# Do Waves have mass? [duplicate]

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Do any form of electromagnetic waves like visible light have mass? It is known that all electromagnetic waves have energy. According to Einstein's

$$E^2=p^2c^2 + m^2c^4$$

formula, the energy of a particle like photon, which shows wave properties as well, is derived from its mass and momentum. Some suggest that photons are indeed mass-less and that photons have energy due to there momentum, but momentum itself is equal to mass times velocity, $p=mv$.Then how can a body have momentum and not mass? The experiment on photoelectric effect by Einstein clearly proves Planck's theory of energy packets(photons) as correct, thus providing concrete evidence for the wave-particle duality of photons. Could anyone provide an explanation that is understandable to interested high-school students? Thank you:)

## marked as duplicate by John Rennie, David Z♦Apr 25 '15 at 9:31

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## 1 Answer

You want a high school level answer. I will try.

There are fundamental definitions established at the creation of the universe. Physicists have deduced many of these fundamental quantities, which define relationships between things like matter, energy and even time. One fundamental definition is the invariant speed of light, and the fact that by definition mass can't travel at the speed of light. However, observed effects of light require more. Light demonstrates the properties of a particle; it can't just be a 'wave'. Hence the photon, which carries specific packets (quanta) of energy and reacts like a particle. Another requirement of known physics is that photons have zero rest mass; they only exist at the speed of light. Photons are very special 'particles'. Photons are better thought of as a description defined by observation and theory. Formulas such as those you quote are simplified for use. For a full understanding, if that is even possible yet, you must move into quantum physics, which even Dr. Richard Feynman admits is rather weird. It's certainly a bit beyond high school, though you may want to refer students to Feynman's lecture series available on YouTube.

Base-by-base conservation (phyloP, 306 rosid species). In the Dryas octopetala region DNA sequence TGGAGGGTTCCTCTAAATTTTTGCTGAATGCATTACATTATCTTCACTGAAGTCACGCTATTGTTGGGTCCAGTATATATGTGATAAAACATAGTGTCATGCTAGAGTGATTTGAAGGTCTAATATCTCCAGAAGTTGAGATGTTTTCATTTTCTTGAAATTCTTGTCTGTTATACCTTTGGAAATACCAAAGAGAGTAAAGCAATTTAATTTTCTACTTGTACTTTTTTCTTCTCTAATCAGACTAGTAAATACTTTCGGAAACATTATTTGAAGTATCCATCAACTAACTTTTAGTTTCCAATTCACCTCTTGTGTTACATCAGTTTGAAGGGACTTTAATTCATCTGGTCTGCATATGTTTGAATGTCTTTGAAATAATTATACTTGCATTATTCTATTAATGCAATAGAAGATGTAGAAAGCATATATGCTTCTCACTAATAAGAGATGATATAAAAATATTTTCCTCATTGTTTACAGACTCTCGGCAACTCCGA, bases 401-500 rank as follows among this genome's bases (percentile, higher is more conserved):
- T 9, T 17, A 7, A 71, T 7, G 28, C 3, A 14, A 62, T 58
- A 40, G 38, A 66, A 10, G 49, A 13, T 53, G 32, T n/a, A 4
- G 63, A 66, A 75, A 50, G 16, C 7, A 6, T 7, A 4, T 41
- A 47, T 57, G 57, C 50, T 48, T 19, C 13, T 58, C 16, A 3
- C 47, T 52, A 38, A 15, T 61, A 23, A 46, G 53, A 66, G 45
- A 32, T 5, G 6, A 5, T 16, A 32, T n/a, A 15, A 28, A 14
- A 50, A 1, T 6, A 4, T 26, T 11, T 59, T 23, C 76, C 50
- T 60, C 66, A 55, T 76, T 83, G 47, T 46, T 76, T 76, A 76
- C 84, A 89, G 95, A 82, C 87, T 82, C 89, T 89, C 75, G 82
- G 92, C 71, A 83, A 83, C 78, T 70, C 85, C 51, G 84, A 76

• This doesn't seem to address the question of how massless photons can have a non-zero momentum. – John Rennie Apr 25 '15 at 8:19